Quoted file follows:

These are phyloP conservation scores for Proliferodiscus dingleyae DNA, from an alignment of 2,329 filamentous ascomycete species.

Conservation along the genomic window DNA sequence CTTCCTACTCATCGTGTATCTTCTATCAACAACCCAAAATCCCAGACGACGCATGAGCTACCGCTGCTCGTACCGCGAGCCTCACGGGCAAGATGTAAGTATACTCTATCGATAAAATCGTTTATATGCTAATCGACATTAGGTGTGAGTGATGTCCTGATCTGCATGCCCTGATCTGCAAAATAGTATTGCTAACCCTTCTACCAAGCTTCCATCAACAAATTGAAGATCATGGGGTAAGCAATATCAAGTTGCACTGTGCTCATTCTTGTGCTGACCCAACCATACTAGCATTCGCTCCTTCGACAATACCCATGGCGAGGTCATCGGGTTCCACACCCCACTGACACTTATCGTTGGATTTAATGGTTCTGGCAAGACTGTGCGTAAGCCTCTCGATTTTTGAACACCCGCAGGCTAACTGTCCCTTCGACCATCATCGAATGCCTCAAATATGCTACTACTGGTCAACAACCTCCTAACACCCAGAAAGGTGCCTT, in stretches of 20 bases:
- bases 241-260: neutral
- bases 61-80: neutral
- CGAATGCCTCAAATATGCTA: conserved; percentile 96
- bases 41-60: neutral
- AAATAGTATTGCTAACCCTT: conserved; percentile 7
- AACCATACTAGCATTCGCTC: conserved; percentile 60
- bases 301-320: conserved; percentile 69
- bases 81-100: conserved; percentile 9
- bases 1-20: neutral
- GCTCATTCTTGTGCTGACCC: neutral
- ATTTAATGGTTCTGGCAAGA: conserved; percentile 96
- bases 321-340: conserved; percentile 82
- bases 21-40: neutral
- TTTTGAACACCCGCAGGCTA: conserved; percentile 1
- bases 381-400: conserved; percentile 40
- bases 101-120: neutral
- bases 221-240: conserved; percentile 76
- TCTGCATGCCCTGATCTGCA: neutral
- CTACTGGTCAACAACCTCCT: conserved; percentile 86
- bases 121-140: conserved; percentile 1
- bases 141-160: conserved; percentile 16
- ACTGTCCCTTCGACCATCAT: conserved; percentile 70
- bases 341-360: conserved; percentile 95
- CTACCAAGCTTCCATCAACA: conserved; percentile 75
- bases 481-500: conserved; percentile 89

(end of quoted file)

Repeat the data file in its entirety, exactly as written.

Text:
These are phyloP conservation scores for Proliferodiscus dingleyae DNA, from an alignment of 2,329 filamentous ascomycete species.

Conservation along the genomic window DNA sequence CTTCCTACTCATCGTGTATCTTCTATCAACAACCCAAAATCCCAGACGACGCATGAGCTACCGCTGCTCGTACCGCGAGCCTCACGGGCAAGATGTAAGTATACTCTATCGATAAAATCGTTTATATGCTAATCGACATTAGGTGTGAGTGATGTCCTGATCTGCATGCCCTGATCTGCAAAATAGTATTGCTAACCCTTCTACCAAGCTTCCATCAACAAATTGAAGATCATGGGGTAAGCAATATCAAGTTGCACTGTGCTCATTCTTGTGCTGACCCAACCATACTAGCATTCGCTCCTTCGACAATACCCATGGCGAGGTCATCGGGTTCCACACCCCACTGACACTTATCGTTGGATTTAATGGTTCTGGCAAGACTGTGCGTAAGCCTCTCGATTTTTGAACACCCGCAGGCTAACTGTCCCTTCGACCATCATCGAATGCCTCAAATATGCTACTACTGGTCAACAACCTCCTAACACCCAGAAAGGTGCCTT, in stretches of 20 bases:
- bases 241-260: neutral
- bases 61-80: neutral
- CGAATGCCTCAAATATGCTA: conserved; percentile 96
- bases 41-60: neutral
- AAATAGTATTGCTAACCCTT: conserved; percentile 7
- AACCATACTAGCATTCGCTC: conserved; percentile 60
- bases 301-320: conserved; percentile 69
- bases 81-100: conserved; percentile 9
- bases 1-20: neutral
- GCTCATTCTTGTGCTGACCC: neutral
- ATTTAATGGTTCTGGCAAGA: conserved; percentile 96
- bases 321-340: conserved; percentile 82
- bases 21-40: neutral
- TTTTGAACACCCGCAGGCTA: conserved; percentile 1
- bases 381-400: conserved; percentile 40
- bases 101-120: neutral
- bases 221-240: conserved; percentile 76
- TCTGCATGCCCTGATCTGCA: neutral
- CTACTGGTCAACAACCTCCT: conserved; percentile 86
- bases 121-140: conserved; percentile 1
- bases 141-160: conserved; percentile 16
- ACTGTCCCTTCGACCATCAT: conserved; percentile 70
- bases 341-360: conserved; percentile 95
- CTACCAAGCTTCCATCAACA: conserved; percentile 75
- bases 481-500: conserved; percentile 89